Answers Activity 14
again while you
check the audio transcription.
SUSAN: Er, hello ... could I have your attention, please? thank you, thank you. With us this evening we have Kate Grantly, an expert in communication, and as your programme states, she's going to talk to us about how to be more assertive in the workplace without coming across as, er, aggressive. Kate, would you like to begin?
KATE: Thanks, Susan. You're all probably aware that women's ideas tend to be taken less seriously than men's, and there are a number of actually quite good reasons for this, which you may not be aware of and are mainly to do with your speech and behavioural patterns. Just imagine yourself in a meeting. You want to make a point and, smiling agreeably while keeping your eyes on your papers you say: "Er, this may he obvious, but perhaps it would be better to concentrate on marketing strategies. I mean, I'm not positive about this, but it seems logical to me." Your suggestion is perfectly valid, but no one takes you seriously because you seem very unsure about what you're saying.
First of all, are you smiling too much? In the animal kingdom, smiling is a way of appeasing a more powerful animal. Constantly smiling while discussing a serious subject gives the impression that you are apologising for what you're saying before you've even said it. Among humans, smiling while making a serious point puts across a 'please-like-me' message that undermines what you are saying. Of course, being serious all the time is not very credible, either. Smiling at the appropriate time is the key to getting your point accepted.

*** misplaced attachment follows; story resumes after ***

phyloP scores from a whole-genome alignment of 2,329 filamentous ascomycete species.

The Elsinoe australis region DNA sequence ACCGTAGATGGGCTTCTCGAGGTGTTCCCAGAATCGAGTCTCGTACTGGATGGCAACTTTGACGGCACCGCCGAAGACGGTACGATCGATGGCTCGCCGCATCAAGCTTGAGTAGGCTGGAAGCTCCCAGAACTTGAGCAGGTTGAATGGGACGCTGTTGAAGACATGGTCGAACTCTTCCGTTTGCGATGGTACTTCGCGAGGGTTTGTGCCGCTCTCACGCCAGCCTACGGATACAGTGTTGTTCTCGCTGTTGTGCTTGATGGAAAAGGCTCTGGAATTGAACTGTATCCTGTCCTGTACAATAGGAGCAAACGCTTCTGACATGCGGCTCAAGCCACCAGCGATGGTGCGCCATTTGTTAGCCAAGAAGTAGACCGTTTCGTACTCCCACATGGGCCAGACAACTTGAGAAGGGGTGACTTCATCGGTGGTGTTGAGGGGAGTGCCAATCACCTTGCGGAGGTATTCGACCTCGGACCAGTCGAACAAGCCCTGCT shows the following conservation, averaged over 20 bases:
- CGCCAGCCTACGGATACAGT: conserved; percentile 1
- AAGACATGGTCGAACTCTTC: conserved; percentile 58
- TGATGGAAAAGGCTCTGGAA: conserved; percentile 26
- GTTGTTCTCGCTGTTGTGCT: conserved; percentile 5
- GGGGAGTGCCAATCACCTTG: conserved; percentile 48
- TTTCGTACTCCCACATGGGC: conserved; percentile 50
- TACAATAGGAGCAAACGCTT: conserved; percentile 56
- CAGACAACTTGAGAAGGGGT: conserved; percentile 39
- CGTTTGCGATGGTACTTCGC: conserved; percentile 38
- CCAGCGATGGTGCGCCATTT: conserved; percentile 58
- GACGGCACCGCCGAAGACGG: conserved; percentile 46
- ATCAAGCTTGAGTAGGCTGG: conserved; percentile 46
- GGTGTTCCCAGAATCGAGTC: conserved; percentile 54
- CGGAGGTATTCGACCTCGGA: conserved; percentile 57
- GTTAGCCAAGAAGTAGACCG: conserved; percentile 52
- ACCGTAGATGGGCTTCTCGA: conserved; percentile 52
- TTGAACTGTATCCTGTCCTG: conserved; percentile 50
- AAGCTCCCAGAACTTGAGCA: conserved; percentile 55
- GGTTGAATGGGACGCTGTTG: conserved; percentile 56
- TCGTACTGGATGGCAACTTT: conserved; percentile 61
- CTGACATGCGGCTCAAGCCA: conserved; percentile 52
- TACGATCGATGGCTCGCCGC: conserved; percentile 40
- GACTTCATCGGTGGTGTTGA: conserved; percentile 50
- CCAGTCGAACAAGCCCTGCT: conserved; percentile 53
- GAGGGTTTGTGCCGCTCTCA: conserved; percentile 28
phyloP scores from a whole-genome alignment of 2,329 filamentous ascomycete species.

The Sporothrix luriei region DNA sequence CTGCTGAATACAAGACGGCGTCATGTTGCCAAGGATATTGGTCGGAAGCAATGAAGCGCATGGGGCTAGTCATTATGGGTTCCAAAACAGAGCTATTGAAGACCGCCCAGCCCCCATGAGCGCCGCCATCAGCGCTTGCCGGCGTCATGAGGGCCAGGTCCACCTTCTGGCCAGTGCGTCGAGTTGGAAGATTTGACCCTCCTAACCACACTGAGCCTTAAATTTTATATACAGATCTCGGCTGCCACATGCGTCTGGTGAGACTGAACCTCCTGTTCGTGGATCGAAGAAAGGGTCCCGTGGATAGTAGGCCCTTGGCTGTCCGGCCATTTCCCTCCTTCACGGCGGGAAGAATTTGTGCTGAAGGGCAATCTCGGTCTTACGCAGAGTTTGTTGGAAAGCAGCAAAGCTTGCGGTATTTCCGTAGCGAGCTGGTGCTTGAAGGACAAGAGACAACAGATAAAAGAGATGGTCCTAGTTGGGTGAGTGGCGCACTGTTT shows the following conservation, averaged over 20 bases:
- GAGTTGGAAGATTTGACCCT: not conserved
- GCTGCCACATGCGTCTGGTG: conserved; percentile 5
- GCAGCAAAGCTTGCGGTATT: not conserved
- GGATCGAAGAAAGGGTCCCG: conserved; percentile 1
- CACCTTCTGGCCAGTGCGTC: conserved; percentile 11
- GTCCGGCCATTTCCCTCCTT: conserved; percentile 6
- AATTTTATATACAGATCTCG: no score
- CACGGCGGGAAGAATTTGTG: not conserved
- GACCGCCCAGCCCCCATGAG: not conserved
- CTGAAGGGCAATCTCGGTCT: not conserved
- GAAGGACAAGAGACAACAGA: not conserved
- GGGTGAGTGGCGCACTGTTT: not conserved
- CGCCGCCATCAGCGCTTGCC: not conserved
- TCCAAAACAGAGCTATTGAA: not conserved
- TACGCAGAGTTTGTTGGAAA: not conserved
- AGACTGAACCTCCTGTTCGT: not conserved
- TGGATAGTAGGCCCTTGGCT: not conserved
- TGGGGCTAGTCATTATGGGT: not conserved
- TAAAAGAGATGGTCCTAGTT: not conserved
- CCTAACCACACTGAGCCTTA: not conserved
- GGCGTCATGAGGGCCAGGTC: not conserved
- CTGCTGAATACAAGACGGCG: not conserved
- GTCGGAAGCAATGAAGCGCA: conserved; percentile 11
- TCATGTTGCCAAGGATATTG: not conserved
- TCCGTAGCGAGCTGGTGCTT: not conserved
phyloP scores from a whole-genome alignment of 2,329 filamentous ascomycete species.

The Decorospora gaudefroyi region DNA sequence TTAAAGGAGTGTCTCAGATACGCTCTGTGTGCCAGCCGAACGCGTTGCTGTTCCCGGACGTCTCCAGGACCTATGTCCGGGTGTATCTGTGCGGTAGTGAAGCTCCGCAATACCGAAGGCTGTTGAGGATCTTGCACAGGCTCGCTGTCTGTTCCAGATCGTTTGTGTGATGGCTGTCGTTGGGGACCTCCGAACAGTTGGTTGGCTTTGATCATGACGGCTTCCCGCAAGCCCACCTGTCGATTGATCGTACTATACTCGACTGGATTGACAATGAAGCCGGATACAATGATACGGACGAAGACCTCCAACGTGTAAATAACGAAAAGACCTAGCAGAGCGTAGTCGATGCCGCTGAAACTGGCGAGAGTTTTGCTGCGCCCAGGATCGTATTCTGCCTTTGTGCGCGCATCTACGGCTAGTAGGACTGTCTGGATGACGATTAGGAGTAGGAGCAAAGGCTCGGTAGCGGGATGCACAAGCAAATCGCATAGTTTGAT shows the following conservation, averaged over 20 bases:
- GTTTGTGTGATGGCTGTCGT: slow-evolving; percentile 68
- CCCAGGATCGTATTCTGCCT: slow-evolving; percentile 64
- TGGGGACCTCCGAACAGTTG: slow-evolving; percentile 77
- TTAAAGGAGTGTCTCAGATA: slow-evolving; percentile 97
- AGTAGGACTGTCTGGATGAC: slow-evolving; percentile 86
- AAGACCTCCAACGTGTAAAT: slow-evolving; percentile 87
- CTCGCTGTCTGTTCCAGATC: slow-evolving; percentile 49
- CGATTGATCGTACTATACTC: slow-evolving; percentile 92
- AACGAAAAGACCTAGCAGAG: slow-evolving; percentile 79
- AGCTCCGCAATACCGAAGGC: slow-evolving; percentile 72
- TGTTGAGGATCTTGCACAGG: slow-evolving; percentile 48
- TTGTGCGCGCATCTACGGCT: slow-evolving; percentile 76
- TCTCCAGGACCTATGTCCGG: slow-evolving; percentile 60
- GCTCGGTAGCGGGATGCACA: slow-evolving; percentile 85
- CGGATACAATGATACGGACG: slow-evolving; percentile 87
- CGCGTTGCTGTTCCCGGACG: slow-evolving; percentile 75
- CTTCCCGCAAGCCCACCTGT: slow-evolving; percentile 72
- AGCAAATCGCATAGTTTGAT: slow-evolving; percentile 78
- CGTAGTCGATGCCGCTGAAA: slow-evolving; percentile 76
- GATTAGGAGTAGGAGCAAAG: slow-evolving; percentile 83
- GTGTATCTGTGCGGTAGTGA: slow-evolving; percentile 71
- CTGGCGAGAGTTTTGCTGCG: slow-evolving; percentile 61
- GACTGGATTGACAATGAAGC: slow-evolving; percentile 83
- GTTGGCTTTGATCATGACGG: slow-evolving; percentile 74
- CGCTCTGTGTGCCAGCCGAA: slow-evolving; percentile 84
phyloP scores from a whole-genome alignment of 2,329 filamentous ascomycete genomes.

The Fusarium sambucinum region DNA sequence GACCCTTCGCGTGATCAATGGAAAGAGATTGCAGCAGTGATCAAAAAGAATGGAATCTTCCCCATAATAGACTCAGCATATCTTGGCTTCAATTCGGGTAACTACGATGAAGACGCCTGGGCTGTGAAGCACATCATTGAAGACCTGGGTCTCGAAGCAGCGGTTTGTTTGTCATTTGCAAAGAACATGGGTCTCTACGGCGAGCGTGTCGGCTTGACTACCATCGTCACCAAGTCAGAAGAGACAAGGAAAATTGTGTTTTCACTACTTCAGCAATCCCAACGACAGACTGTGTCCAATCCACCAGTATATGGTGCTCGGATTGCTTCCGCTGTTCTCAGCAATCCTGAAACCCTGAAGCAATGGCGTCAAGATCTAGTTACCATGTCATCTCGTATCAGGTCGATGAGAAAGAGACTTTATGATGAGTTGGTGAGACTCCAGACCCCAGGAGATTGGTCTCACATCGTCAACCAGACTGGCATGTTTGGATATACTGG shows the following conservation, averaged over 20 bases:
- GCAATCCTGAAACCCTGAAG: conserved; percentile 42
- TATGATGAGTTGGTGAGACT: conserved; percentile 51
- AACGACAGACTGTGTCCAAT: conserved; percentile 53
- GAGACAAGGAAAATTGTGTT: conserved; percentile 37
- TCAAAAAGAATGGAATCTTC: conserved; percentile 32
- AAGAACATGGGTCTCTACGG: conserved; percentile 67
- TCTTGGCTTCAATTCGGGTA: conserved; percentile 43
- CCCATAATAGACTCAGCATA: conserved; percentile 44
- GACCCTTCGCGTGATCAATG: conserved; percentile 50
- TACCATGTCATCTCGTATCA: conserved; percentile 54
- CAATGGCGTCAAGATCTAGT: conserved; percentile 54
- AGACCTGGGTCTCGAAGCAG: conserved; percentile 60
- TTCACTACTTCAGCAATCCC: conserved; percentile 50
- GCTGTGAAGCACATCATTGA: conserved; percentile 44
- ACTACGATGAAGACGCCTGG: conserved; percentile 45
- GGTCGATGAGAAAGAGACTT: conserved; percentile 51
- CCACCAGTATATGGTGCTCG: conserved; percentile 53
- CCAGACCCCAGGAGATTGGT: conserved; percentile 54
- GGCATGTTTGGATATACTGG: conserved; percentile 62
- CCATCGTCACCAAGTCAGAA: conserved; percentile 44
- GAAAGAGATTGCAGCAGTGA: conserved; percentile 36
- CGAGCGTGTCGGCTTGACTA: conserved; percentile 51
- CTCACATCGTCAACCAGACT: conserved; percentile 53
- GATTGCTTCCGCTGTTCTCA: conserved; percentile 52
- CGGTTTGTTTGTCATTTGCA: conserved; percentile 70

Another aspect where women tend to go wrong is agreeing too readily. If you nod regularly while someone is making a point, then the assumption will be that you agree. If you then question the point, you won't be taken seriously. The best way to get people to listen to you is to maintain a neutral stance until the time comes for you to have your say. Another tricky area is the use of disclaimers and diminishers. Phrases like "I don't know, but or "This may sound obvious, but ..." not only draw attention to you personally, rather than to your ideas, but will also make your audience feel impatient and unwilling to listen. Sticking to phrases such as "I'd like to suggest ..." and "A better idea might be ..." will ensure that you get a serious listening. You may think it's impossible to change these types of behaviour, but as soon as you become aware of them you're on your way to making a positive change.
The presenter suggests that people
sometimes may appear
when they only want to be
Kate claims that views put forward
by women are often not considered as
as those of their male
Women's lack of
assurance is often revealed through how they speak and their
use smiling as a way of
when discussing a serious subject you should not smile, as this
It is generally
assumed that you are in agreement with somebody if you
as they speak.
If you want people to listen to you,
you should adopt a
Peppering your speech with
disclaimers and diminishers only serves to make others
to pay attention.
By changing your way of speaking
and behaving you will be able to increase your
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